Educational Institutions

Clarke School for the Deaf

aka Clarke Schools for Hearing and Speech

Northampton, MA

Mission

Clarke Schools for Hearing and Speech provides children who are deaf or hard of hearing with the listening and spoken language skills they need to succeed.

Ruling Year

1938

Interim CEO

Mr. Doug S. Scott

Chairman of the Board of Trustees

Hugh Babowal

Main Address

45 Round Hill Rd.

Northampton, MA 01060 USA

Keywords

deaf children, auditory/oral education, deafness, hearing loss, hearing impaired, National, Massachusetts, New York, Pennsylvania and Florida, listening & spoken language program, LSL

EIN

04-2104008

 Number

0739160402

Cause Area (NTEE Code)

Education N.E.C. (B99)

Specialized Education Institutions/Schools for Visually or Hearing Impaired, Learning Disabled (B28)

Graduate, Professional(Separate Entities) (B50)

IRS Filing Requirement

This organization is required to file an IRS Form 990 or 990-EZ.

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Programs + Results

What we aim to solve New!

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Our programs

What are the organization's current programs, how do they measure success, and who do the programs serve?

SOURCE: Self-reported by organization

Early Intervention (EI)

Preschool and Pre-Kindergarten Programs

Kindergarten through Grade Eight

Mainstream Services

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Our Results

How does this organization measure their results? It's a hard question but an important one. These quantitative program results are self-reported by the organization, illustrating their committment to transparency, learning, and interest in helping the whole sector learn and grow.

SOURCE: Self-reported by organization

Number of students enrolled

TOTALS BY YEAR
Population(s) served

People with hearing impairments,

Children and youth (0-19 years)

Context notes

Snapshot of enrollment in April of each year. Enrollment fluctuates as children are diagnosed and enroll then age-out and enter the Mainstream. Does not include children receiving one-time services.

Number of Individualized Education Programs (IEPs) developed

TOTALS BY YEAR
Population(s) served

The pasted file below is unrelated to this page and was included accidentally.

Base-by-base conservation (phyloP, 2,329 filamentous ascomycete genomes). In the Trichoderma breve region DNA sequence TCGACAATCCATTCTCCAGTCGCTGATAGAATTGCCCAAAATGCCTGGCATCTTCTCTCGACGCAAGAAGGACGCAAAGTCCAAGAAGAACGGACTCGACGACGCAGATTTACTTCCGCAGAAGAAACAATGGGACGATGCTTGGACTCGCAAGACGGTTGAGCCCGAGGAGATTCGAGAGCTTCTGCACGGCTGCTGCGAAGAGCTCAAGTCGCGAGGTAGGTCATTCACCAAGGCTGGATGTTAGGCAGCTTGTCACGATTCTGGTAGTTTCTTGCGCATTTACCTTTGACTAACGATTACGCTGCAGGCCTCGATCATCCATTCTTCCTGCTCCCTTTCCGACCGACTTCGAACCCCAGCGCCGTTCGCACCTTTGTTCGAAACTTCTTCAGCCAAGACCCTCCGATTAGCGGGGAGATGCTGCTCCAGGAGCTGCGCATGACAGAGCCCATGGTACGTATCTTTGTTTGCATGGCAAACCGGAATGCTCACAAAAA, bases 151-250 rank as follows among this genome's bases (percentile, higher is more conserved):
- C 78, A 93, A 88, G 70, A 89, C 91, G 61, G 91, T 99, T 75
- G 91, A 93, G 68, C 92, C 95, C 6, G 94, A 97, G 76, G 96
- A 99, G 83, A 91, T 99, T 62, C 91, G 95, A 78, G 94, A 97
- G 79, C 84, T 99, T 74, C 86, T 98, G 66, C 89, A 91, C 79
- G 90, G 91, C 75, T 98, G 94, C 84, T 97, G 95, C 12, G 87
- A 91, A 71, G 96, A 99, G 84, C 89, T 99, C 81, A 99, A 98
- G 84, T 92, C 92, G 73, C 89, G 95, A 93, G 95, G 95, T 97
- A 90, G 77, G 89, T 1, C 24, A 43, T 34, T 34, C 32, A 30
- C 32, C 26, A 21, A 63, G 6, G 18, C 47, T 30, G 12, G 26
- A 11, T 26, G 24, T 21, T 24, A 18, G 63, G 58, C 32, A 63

Children and youth (0-19 years),

People with hearing impairments

Context notes

Enrollment fluctuates as children age-out and enter the mainstream, Represents IEPs for children ages 3-14 as of April in each year. Does not include IEP assistance provided to Mainstream students.

Number of students per teacher during the reporting period

TOTALS BY YEAR
Population(s) served

Children and youth (0-19 years),

People with hearing impairments

Context notes

On average, each Preschool-Pre-K and K-8 class features a teacher-student ratio of no greater than 10 students to one Teacher and one Assistant Teacher.

Number of students receiving personal instruction and feedback about their performance

TOTALS BY YEAR
Population(s) served

Children and youth (0-19 years),

People with hearing impairments

Context notes

Figure mirrors enrollment as each child represented is learning as part of an intensive, direct-service oriented program where Clarke professionals work closely with children and families.

Average number of years of formal education for teachers/instructors

TOTALS BY YEAR
Population(s) served

Children and youth (0-19 years),

People with hearing impairments

Context notes

Represents total number of years obtaining post-secondary education (undergraduate/graduate) for all teachers providing direct services and Speech Language Pathologists. Does not include audiologists

Percentage of board members making a financial contribution

TOTALS BY YEAR
Population(s) served

Children and youth (0-19 years),

People with hearing impairments

Context notes

Each year, 100% of Board members provide a financial contribution. Many also support outreach and fundraising efforts with other donors.

Percentage of children performing at average or above average on standardized assessments

TOTALS BY YEAR
Population(s) served

Children and youth (0-19 years),

People with hearing impairments

Related program

Preschool and Pre-Kindergarten Programs

Context notes

Percentage of preschool children meeting or exceeding assessments of receptive/expressive vocabulary and total language. Data not available for 2013

Charting Impact

Five powerful questions that require reflection about what really matters - results.

SOURCE: Self-reported by organization

What is the organization aiming to accomplish?

What are the organization's key strategies for making this happen?

What are the organization's capabilities for doing this?

How will they know if they are making progress?

What have and haven't they accomplished so far?

Our mission is to provide children who are deaf or hard of hearing with the listening, learning, and spoken language skills needed to succeed. Clarke focus is:

Transforming Lives – Clarke transforms the lives of children who are deaf and hard of hearing by helping them develop the skills they need to succeed in the speaking world.

Listening and Speaking – Clarke teaches children how to listen and speak, laying the foundation of language and communication for fully engaged lives.

Family Partnerships – Clarke partners with families as they navigate the learning process, helping them to identify options and make informed choices to maximize their child's potential.

Whole Child Approach – Clarke responds to the needs of the whole child – social, academic, psychological – creating confidence and independence.

Clarke seeks to ensure that every family of a child who is deaf or hard of hearing that wishes to pursue a Listening and Spoken Language (LSL) approach, has access to high-quality services.